Any two components are "connected" when there is a combination of circuitry that can transfer signals from one of the components to the other. For example, two components are "connected" by any combination of connections between them that permits transfer of signals from one of the components to the other. Two components are "electrically connected" when there is a combination of circuitry that can transfer electric signals from one to the other. Two components could be electrically connected even though they are not in physical contact, such as through a combination of conductive components that are electrically connected between them.
An "electric circuit" is a circuit within which components are electrically connected. An "electric structure" is a physical structure that includes one or more electric circuits.
A "substrate" or "chip" is a unit of material that has a surface at which circuitry can be formed or mounted. An "insulating substrate" is a substrate through which no electric current can flow.
An "integrated circuit" is a circuit formed at a substrate's surface by batch processes such as deposition, lithography, etching, oxidation, diffusion, implantation, annealing, and so forth.
A "lead" is a part of a component at which the component is electrically connected to other components. A "line" is a simple component that extends between and electrically connects two or more leads. A lead of a component is "connected" to a lead of another component when the two leads are electrically connected by a combination of leads and lines. In an integrated circuit, leads of two components may also be "connected" by being formed as a single lead that is part of both components.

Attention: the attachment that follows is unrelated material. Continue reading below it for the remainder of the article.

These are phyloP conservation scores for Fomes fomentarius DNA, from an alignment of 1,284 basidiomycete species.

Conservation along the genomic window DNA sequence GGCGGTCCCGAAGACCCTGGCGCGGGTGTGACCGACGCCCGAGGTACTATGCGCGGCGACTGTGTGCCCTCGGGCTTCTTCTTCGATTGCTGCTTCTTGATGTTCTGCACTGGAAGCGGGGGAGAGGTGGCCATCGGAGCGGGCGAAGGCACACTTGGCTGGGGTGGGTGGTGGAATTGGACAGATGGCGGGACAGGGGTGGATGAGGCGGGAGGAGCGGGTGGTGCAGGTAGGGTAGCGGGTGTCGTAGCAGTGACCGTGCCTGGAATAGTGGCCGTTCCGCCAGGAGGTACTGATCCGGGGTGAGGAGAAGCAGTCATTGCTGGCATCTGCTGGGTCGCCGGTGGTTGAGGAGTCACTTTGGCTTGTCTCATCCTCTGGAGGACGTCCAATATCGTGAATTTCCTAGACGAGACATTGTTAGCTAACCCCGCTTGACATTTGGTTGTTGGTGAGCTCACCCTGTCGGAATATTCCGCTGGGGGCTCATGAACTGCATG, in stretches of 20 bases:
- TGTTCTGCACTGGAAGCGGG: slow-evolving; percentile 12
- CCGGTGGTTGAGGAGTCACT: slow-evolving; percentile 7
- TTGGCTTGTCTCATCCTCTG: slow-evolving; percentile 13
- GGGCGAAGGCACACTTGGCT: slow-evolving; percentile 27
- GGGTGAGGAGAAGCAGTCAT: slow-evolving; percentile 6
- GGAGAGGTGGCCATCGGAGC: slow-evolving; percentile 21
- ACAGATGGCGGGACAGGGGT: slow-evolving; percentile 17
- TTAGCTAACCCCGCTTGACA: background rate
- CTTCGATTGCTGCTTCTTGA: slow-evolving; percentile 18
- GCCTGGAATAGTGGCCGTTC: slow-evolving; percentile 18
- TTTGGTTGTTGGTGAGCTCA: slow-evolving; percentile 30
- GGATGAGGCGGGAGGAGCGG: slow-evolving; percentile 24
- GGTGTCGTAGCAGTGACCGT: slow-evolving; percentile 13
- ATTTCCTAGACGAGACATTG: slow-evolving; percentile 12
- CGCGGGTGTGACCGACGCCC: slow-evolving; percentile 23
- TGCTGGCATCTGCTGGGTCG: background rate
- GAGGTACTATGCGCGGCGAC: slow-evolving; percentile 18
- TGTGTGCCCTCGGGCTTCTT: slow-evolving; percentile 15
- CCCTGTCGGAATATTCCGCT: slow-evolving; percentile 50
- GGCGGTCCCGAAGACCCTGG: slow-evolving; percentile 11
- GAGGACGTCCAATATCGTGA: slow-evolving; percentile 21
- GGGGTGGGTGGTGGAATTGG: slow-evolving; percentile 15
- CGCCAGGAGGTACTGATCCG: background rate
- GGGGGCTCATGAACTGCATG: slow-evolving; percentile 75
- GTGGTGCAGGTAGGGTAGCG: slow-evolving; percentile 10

A line in an electric structure is "parallel to and alongside" another line in the structure if the lines are parallel and closer to each other than to other lines and there are no other significant parts of the structure between them. Two such lines may, however, be separated by a small number of insulating layers.
The terms "array" and "cell" are related: An "array" is an article of manufacture that includes an arrangement of "cells." For example, a "two-dimensional array" or "2D array" includes an arrangement of cells in two dimensions. A 2D array of circuitry may include rows and columns, with a line for each row and a line for each column. Lines in one direction may be "data lines" through which a cell receives or provides signals that determine or indicate its state. Lines in the other direction may be "scan lines" through which a cell receives a signal enabling it to receive signals from or provide signals to its data line.
A "repair line" is a line in an electric structure that can be used in repairing the electric structure.
Lines in an array are "paired" if they are parallel to and alongside each other.
A "crossing region" is a region in which two lines cross, such as a scan line and a data line.
In an array of circuitry, a cell is a "light active unit" if the cell includes circuitry that can interact with light, such as by sensing light, by emitting light, or by modifying reflected or transmitted light.
An "image" is a pattern of physical light.
An image may be divided into "segments," each of which is itself an image. A segment of an image may be of any size up to and including the whole image.
The "effective size" of a light active unit is a measure of the segment of an image with which the light active unit interacts. The "effective area" of a two-dimensional light active unit is its effective size measured in two dimensions. The "boundary" of a light active unit's effective area is a line that surrounds its effective area.
In an array, two light active units are "separated in the array by a spacing" if the spacing indicates the shortest distance between the boundaries of their effective areas.
A "series of light active units" is a number of light active units that extend from a first light active unit to a last light active unit, within which each intermediate light active unit has a preceding light active unit and a following light active unit, and within which adjacent light active units are not separated by a spacing large enough for an additional light active unit.